A statement that illegal voters will be arrested carries at least three implications that may discourage legal voters:

1) It implies that people who the police believe to be illegal voters will be arrested. The police aren't infallible; the only sure way to avoid being arrested is not only to avoid illegal activity, but to avoid legal activity that might look a bit like illegal activity if you squint hard.

2) Since fine details of the law are impenetrable to the average voter, this sign could mean to an average voter that there is some law which he may very well be violating by voting, that he doesn't know about. Short of hiring a lawyer, he'd have to avoid voting.

3) One common way of making threats is to merely describe some bad thing happening without making an explicit threat, but in a context where it's a complete non-sequitur in the absence of a threat. It's like saying "it would be a shame if anything happened to your store here".

As such, the sign could be interpreted as a statement that the police are going to harass legal voters and justify it by saying that they are going after illegal ones.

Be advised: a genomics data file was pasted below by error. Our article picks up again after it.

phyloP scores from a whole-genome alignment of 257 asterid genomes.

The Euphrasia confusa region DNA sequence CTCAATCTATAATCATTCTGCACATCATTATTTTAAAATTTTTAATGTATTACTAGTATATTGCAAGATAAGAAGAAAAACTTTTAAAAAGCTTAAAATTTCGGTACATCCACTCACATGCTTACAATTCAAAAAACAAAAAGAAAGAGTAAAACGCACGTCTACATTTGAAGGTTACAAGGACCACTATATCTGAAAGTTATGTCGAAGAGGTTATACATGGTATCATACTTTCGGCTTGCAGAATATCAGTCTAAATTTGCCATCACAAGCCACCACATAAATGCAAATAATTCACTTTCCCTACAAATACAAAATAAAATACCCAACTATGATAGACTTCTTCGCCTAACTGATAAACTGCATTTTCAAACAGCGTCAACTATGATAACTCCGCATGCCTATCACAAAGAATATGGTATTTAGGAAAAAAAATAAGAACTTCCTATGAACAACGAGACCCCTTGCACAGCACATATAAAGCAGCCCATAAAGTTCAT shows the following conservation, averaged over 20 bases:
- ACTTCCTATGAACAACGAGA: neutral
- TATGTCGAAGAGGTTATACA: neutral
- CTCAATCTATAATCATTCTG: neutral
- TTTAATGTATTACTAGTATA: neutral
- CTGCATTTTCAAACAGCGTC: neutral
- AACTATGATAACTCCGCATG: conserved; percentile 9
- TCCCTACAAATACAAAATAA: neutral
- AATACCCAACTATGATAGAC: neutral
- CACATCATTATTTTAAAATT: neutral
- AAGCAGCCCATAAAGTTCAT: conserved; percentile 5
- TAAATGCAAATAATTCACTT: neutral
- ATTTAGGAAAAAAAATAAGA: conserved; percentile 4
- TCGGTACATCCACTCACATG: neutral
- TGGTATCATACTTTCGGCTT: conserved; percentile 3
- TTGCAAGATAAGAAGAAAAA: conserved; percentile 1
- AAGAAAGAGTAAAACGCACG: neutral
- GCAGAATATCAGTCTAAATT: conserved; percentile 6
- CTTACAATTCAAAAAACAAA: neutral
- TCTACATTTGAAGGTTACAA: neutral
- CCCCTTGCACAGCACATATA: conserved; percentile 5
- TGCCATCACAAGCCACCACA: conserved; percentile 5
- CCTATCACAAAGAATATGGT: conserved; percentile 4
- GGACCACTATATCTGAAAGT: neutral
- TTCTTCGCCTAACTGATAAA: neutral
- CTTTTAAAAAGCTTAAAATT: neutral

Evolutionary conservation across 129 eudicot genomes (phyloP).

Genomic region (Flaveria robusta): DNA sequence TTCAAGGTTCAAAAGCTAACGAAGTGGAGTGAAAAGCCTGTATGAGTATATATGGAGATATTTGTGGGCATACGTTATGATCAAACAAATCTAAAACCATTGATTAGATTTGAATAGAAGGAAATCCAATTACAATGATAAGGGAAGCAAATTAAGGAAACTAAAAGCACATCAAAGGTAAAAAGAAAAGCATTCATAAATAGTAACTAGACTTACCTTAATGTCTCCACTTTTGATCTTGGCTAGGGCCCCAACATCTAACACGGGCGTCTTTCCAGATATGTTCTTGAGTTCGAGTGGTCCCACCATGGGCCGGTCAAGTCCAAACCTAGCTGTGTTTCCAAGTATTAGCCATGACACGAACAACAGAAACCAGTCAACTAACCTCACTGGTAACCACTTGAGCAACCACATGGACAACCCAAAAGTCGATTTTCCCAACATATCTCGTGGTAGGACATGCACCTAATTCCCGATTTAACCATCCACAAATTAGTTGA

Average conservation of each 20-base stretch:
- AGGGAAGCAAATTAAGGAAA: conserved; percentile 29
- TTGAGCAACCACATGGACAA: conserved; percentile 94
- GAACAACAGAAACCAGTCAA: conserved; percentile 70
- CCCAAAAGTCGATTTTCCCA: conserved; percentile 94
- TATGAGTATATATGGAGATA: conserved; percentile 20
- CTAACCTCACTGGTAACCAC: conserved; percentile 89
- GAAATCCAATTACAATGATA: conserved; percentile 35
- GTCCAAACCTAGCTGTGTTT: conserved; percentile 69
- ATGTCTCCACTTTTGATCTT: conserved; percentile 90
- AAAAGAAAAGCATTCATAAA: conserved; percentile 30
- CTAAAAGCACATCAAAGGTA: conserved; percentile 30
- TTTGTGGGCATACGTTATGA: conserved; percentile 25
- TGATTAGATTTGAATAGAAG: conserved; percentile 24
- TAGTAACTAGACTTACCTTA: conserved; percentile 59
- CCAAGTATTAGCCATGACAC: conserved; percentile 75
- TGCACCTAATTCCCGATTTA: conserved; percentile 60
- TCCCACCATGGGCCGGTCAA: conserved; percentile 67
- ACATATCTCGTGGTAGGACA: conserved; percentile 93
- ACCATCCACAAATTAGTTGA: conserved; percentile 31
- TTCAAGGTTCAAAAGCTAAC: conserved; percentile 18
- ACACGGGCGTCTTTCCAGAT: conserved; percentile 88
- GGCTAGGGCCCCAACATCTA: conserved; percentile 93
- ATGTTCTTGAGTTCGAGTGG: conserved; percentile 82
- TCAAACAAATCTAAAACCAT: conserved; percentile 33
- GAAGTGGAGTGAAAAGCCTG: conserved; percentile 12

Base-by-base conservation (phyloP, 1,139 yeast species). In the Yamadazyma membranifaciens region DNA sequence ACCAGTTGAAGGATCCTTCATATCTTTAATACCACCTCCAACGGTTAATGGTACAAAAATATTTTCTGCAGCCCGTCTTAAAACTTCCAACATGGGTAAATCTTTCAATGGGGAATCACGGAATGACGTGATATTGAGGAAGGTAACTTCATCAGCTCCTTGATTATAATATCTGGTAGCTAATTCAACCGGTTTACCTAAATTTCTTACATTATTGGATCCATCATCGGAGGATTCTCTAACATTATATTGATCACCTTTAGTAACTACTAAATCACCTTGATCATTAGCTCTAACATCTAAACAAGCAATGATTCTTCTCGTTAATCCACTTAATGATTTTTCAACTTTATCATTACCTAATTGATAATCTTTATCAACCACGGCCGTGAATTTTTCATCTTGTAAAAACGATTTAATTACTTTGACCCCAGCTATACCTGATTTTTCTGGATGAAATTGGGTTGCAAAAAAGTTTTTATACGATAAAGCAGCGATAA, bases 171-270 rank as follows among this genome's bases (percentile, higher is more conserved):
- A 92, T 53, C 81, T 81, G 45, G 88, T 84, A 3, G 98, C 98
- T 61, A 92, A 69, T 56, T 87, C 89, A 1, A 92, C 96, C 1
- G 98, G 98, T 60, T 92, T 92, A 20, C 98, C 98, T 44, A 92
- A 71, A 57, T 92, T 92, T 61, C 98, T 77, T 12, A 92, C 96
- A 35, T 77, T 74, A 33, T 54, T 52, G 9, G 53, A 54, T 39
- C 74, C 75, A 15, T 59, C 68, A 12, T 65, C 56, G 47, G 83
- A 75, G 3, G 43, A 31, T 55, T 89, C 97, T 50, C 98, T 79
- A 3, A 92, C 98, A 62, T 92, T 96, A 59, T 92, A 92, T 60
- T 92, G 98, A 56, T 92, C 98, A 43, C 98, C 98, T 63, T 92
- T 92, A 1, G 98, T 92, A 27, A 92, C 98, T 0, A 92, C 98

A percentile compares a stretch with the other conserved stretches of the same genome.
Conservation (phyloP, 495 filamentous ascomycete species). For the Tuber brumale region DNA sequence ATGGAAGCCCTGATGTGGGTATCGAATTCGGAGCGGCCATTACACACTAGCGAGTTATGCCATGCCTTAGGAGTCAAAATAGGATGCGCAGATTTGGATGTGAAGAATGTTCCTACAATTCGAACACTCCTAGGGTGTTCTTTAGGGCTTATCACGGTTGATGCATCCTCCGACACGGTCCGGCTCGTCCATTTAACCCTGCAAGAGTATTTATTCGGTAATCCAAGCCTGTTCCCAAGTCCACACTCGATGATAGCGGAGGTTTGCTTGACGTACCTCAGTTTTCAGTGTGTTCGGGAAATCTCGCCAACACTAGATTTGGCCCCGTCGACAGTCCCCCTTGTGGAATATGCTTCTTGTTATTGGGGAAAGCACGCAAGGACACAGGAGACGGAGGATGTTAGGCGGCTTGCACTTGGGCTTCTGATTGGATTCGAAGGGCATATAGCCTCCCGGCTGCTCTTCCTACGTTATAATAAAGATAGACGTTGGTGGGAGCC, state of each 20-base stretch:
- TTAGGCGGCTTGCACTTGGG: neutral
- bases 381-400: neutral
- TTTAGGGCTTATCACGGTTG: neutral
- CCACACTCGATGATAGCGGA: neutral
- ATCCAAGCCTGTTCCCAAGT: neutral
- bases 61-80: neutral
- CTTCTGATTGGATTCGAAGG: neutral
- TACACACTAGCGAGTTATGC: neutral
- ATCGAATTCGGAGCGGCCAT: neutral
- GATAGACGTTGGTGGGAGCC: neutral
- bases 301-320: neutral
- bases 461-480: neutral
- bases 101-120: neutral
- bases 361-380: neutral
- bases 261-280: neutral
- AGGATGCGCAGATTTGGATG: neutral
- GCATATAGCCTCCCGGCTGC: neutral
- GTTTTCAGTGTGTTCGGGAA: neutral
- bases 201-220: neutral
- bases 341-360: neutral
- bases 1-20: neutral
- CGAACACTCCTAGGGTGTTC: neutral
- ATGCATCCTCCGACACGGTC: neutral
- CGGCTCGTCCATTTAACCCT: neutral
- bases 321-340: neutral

10.6.2008 11:34am
PLR:
I am pleased that the court finds in favor of the voters here, but also am mindful of the fact that there would have been no issue absent the incompetence of the state republican committee.
10.6.2008 11:35am
Oren:

IMO picking up fugitives when they attempt to vote is an excellent idea. If they don't like it they should cease being fugitives.

A minor traffic violation pales in comparison with the gravity of denying a citizen the right to vote -- why society would attempt to right a small wrong by creating a larger one is beyond me.
10.6.2008 11:40am
Sam H (mail):
"Feh, I'm tired of them saying they want my money, and I'm tired of politicians stealing my money to bribe these people to vote for them."

Yep.

I know it isn't going to happen, but I would really like to see a law that says you can't vote if you have recieved welfare in the past two years. If you can't manage your own life, why should you get to have a say in mine?
10.6.2008 11:53am
PatHMV (mail) (www):